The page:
The changes include the addition of two apertures in the end plates to catch a little more air and push it up over the flaps. The stacked element has been modified accordingly, now curving more down close to the endplate. The trailing edge of that stacked flap is also similarly curved, contrary to a straight edge on the previous wing. Notice that also the lower edge of the endplate has changed, as well as the innermost endings of the flaps.
Also indicated in the image is a different vanity panel on the nose, making it a bit bigger and getting rid of the tapering flanks.
Lotus is continuing to try out different versions of its exhaust channel, trying to maximize rear downforce. Davide Valsecchi was this morning testing again with an inconel exhaust channel, featuring a different curve and depth. Similar parts were spotted earlier on at the Jerez test.
The team earlier noted that the inconel metallic parts are not being used to resolve overheating issues with the carbon fibre exhaust channel. In fact, the inconel parts are easier and quicker to manufacture and are much more durable than the carbon composite parts. This allows the team to test various options quickly, albeit with a slight weight penalty for the metallic parts.
As was expected, Williams F1 have today changed their car by introducing a ramp style exhaust slope, similar to what Lotus F1 and Red Bull Racing are running, not coincidentally two teams that are also powered by a Renault Sport F1 engine. Along with the introduction of the new exhaust the team also re-fitted their high nose. It must be seen whether this is now the preferred choice in combination with the ramp exhaust, or if the team will continue to try out its different nose cones.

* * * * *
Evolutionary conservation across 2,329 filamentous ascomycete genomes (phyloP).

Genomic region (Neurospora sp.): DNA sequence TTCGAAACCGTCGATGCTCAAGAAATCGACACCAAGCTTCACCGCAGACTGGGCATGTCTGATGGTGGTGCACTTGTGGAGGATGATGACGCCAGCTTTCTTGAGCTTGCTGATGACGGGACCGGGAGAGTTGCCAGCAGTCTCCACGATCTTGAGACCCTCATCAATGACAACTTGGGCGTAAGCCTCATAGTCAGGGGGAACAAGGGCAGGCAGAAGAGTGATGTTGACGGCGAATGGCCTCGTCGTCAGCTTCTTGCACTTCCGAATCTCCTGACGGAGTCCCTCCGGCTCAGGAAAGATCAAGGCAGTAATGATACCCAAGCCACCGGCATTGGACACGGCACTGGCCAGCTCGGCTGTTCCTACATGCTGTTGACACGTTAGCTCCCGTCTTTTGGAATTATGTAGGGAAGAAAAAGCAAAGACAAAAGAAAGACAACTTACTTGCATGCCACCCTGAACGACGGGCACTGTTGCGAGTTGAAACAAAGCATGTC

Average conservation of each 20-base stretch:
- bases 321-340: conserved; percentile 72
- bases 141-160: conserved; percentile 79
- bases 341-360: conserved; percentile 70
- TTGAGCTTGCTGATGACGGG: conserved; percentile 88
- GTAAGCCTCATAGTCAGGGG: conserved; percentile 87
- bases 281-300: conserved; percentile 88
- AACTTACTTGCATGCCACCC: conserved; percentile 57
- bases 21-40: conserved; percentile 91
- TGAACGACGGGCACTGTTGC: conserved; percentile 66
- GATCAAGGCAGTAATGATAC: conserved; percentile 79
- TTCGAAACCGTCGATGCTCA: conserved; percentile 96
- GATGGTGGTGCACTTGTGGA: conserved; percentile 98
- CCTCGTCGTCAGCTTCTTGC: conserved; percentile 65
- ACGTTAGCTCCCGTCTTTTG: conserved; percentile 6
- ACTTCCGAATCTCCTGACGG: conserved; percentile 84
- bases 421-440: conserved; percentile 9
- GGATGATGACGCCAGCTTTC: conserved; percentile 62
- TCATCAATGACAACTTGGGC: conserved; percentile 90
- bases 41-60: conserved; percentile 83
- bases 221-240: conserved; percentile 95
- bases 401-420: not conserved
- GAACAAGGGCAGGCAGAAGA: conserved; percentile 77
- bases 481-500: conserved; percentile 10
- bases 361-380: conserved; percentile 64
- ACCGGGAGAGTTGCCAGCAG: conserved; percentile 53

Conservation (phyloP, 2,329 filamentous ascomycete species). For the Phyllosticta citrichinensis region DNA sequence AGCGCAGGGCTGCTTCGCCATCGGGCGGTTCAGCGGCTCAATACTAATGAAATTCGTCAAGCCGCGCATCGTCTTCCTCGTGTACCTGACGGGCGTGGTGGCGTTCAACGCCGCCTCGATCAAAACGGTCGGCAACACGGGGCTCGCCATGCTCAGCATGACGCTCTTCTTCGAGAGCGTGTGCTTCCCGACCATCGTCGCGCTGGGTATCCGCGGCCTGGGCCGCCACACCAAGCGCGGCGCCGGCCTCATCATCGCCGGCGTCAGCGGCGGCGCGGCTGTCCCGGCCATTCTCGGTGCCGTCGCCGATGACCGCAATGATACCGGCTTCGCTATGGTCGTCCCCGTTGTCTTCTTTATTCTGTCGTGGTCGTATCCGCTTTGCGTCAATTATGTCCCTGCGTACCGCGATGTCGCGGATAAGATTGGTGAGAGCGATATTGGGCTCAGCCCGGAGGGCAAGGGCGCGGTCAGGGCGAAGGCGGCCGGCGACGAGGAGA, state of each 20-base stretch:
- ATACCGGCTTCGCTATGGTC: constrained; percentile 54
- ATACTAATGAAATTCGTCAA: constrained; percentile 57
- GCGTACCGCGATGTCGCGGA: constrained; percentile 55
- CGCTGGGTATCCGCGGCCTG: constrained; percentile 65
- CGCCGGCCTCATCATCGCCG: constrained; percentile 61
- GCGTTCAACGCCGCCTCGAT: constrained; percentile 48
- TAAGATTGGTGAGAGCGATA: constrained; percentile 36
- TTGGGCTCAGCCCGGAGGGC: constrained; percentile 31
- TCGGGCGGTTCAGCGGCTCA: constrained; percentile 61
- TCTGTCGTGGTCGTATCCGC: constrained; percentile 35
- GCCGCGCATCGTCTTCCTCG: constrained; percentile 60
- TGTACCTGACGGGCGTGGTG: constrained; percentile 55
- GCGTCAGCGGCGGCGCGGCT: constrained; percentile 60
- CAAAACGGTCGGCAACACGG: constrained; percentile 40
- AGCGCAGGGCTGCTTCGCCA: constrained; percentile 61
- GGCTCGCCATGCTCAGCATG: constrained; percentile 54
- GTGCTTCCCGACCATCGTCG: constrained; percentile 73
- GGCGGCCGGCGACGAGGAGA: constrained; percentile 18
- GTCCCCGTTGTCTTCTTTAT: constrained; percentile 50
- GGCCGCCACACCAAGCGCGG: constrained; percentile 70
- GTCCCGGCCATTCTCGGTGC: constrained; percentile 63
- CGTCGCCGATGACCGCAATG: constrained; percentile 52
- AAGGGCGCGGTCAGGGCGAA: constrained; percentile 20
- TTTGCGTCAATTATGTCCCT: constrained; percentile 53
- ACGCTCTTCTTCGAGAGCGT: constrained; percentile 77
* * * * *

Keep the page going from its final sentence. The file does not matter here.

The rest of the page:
The team's exhaust ramp features a bulge around the exhaust exit, similar to what Red Bull has and also had a small inlet to get airflow underneath the ramp. The latter is however considerably smaller than on the competing team's cars.
Also notice the camera hub on the side of the airbox, including an infrared camera to visualize exhaust flow for the team's evaluation purposes.
McLaren have tested a new front wing (in the lower part of the image) on their MP4-28 to improve car balance and frontal downforce. The team have basically simplified the main place by removing the inner humps that were introduced during the 2012 season. The new front wing is a almost entirely flat, as low as possible to the ground to help create downforce and only bulges towars the endplate to control the downforce generation under steering and yaw.